Besides the development of forms of groupness, being in Europe and meeting Europeans had enhanced the self-consciousness of the Asian groups. Personal and common shortcomings were realised, and this led to a wish to learn from Europe. Yet, this was usually not manifested in an uncritical desire to emulate the West: besides shortcomings, personal and common strengths were also realised, as well as those aspects in which the western ‘Others’ and their society failed humanity in Asian eyes. A case in point is the disapproving attitude of many Indians and Chinese towards western values and religion. After he had observed flares lighting up the battlefield at night, Sun Gan made the following remark:
“Those Europeans are able to understand the logics of matter using the logics of the human spirit and thus are able to transform a pitch-dark battlefield in a clear morning sky. Suppose they would try to reach the logics of Heaven through the logics of matter, that would be real civilisation.”
This Chinese labourer expresses on the one end admiration for western technology and what it was capable of, yet on the other end abomination for that part of western culture that instrumentalised this technological lead for death and destruction.
Grave of a Chinese labourer on the military cemetery in Noyelles-sur-Mer (Somme) © Wikimedia Commons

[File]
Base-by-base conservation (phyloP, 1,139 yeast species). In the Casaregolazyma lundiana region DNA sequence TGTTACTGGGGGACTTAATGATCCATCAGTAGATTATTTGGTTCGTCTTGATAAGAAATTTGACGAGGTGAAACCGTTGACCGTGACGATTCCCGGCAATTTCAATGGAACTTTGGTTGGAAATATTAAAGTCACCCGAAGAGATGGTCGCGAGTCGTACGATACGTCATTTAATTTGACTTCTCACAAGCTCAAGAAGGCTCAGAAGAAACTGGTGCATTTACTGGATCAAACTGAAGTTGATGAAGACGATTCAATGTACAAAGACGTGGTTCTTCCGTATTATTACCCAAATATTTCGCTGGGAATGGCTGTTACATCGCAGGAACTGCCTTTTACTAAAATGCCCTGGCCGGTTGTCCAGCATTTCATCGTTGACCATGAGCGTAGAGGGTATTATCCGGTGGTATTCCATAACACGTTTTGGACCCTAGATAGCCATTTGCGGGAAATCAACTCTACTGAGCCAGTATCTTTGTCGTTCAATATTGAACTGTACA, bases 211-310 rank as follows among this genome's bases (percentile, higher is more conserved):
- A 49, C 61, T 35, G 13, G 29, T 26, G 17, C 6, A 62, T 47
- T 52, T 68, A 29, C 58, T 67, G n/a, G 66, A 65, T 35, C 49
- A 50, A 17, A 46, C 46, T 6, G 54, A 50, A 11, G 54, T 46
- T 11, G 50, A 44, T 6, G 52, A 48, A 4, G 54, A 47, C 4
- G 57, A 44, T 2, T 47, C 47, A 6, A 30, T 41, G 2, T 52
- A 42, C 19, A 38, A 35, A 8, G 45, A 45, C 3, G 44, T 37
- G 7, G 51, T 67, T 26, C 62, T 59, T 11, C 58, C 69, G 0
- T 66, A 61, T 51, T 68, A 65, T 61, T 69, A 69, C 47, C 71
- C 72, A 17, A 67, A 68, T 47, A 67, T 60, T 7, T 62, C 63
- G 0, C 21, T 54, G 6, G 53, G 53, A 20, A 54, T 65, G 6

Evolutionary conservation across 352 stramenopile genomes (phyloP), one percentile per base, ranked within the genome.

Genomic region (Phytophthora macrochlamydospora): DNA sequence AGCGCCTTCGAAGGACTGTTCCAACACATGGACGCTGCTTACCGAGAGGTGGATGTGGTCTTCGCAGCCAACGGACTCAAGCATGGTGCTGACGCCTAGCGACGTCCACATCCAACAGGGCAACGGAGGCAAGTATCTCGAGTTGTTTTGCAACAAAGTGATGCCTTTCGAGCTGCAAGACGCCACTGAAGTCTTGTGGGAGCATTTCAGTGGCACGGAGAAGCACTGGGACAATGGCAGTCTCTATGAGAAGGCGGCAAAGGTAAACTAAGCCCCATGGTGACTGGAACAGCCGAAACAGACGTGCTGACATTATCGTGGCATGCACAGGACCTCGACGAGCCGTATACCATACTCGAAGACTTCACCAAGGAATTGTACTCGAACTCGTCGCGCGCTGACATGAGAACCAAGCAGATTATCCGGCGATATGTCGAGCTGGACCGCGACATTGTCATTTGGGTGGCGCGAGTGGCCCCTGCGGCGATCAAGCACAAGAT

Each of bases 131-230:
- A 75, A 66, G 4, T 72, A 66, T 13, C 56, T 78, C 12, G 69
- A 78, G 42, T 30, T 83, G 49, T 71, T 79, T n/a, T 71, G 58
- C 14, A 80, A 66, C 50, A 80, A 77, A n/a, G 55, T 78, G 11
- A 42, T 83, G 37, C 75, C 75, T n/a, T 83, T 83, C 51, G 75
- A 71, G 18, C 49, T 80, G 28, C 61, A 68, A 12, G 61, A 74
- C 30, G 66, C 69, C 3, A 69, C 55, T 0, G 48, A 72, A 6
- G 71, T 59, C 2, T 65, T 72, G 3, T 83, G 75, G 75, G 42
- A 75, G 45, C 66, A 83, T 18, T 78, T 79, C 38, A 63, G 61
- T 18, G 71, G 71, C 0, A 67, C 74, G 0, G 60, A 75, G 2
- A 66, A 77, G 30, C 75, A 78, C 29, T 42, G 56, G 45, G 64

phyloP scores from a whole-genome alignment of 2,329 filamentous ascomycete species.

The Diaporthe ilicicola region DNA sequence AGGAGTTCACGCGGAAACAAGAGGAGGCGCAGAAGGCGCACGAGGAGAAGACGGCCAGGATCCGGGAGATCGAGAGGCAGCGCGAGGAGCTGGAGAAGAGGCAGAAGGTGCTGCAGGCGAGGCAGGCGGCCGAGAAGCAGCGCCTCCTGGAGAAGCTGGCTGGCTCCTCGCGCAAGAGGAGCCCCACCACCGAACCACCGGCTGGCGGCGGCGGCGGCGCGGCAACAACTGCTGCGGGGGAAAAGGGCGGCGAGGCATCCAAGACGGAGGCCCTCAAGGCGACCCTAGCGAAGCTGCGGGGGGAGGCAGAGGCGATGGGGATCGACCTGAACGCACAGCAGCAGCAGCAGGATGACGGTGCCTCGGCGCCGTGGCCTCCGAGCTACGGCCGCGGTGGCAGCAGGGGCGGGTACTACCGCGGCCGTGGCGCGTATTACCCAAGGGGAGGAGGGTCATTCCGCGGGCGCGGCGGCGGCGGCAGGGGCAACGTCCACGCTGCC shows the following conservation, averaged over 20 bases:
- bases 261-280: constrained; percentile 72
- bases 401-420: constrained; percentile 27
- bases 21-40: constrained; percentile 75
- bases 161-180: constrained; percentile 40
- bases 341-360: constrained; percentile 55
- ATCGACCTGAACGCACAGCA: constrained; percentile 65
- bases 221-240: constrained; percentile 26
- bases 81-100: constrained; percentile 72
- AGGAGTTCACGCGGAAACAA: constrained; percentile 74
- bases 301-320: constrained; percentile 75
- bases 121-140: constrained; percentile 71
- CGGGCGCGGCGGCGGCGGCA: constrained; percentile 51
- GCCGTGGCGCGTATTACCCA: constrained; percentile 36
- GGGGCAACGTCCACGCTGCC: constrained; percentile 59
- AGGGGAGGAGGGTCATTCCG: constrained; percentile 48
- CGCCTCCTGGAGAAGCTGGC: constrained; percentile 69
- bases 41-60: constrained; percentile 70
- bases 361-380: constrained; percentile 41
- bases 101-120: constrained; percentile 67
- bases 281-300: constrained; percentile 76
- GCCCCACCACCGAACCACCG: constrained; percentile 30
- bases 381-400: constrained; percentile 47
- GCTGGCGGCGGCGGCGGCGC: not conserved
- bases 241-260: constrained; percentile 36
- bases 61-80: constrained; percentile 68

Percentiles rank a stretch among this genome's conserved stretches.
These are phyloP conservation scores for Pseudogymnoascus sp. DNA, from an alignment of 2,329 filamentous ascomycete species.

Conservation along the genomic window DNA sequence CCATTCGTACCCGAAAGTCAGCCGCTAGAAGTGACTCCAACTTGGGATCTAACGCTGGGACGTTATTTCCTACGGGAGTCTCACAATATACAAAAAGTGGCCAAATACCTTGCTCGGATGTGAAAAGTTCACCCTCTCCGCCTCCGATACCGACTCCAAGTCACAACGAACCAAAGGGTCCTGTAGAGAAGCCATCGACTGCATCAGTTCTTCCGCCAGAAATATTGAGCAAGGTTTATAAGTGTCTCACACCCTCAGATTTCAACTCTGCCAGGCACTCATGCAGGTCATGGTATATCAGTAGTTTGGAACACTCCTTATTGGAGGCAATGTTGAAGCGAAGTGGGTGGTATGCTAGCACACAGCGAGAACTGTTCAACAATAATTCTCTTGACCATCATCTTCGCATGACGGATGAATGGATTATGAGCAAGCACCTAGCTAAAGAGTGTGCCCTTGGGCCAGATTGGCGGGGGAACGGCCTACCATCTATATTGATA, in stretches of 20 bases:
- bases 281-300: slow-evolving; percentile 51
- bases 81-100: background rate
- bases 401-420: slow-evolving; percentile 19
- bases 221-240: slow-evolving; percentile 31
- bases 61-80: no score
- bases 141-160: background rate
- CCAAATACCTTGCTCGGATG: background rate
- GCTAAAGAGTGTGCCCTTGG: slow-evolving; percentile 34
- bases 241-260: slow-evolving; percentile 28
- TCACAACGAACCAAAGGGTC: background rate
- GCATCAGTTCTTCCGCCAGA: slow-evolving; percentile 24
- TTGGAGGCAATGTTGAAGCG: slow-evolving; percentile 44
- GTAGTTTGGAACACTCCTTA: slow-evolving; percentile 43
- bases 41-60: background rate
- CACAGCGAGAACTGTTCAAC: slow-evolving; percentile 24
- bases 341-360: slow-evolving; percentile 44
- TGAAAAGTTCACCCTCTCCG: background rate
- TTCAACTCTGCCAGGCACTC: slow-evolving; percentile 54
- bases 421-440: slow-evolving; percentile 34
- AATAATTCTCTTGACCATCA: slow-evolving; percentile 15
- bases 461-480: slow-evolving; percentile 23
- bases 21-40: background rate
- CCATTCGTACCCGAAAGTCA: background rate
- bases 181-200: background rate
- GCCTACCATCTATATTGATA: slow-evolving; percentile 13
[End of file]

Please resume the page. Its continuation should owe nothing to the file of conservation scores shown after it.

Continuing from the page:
While the West did not set an example to follow in the field of spirituality, it certainly did so in other fields. A consequence of the augmented self-awareness on behalf of the Indians and the Chinese was the ambition of self-improvement through studying those aspects of western society that did seem useful, not only for one’s personal development, but also to one’s group and home society such as technology and education.
Finally, the boost in groupist feelings, and thus in standing together, through the war and the confrontation with the European ‘Other’ was a strong impetus for agency and empowerment. The Indian military and labourers and the members of the Chinese Labour Corps were not “passive receptacles of Western civilisation”. Even within the restricted framework of the western front they gave proof of alertness and agency as is demonstrated by the occurrence of strikes and other forms of protest. Of major significance was the contrast in the way they were treated by their British overlords and the usually more benign attitudes of the French authorities and the local inhabitants which not only invoked reflection on their imposed subordinate position, but also agitation for the improvement of their lot.
Bronze statue honoring Chinese labourers working for the Allied Forces during World War I, in Busseboom Village, Poperinge © Twitter/Lea Winkeler
Messengers from West to East?
An important question is in how far the Asians who served on the Western Front were true messengers from West to East? In other words: in how far did they have a real impact in their home societies at large? This remains a difficult question to answer, especially in the political domain. Despite their large numbers, the groups that had served in Europe were probably relatively too small in comparison to the population of their home countries to make a direct impact, except in the case of the tribal communities that made up some of the companies of the Indian Labour Corps.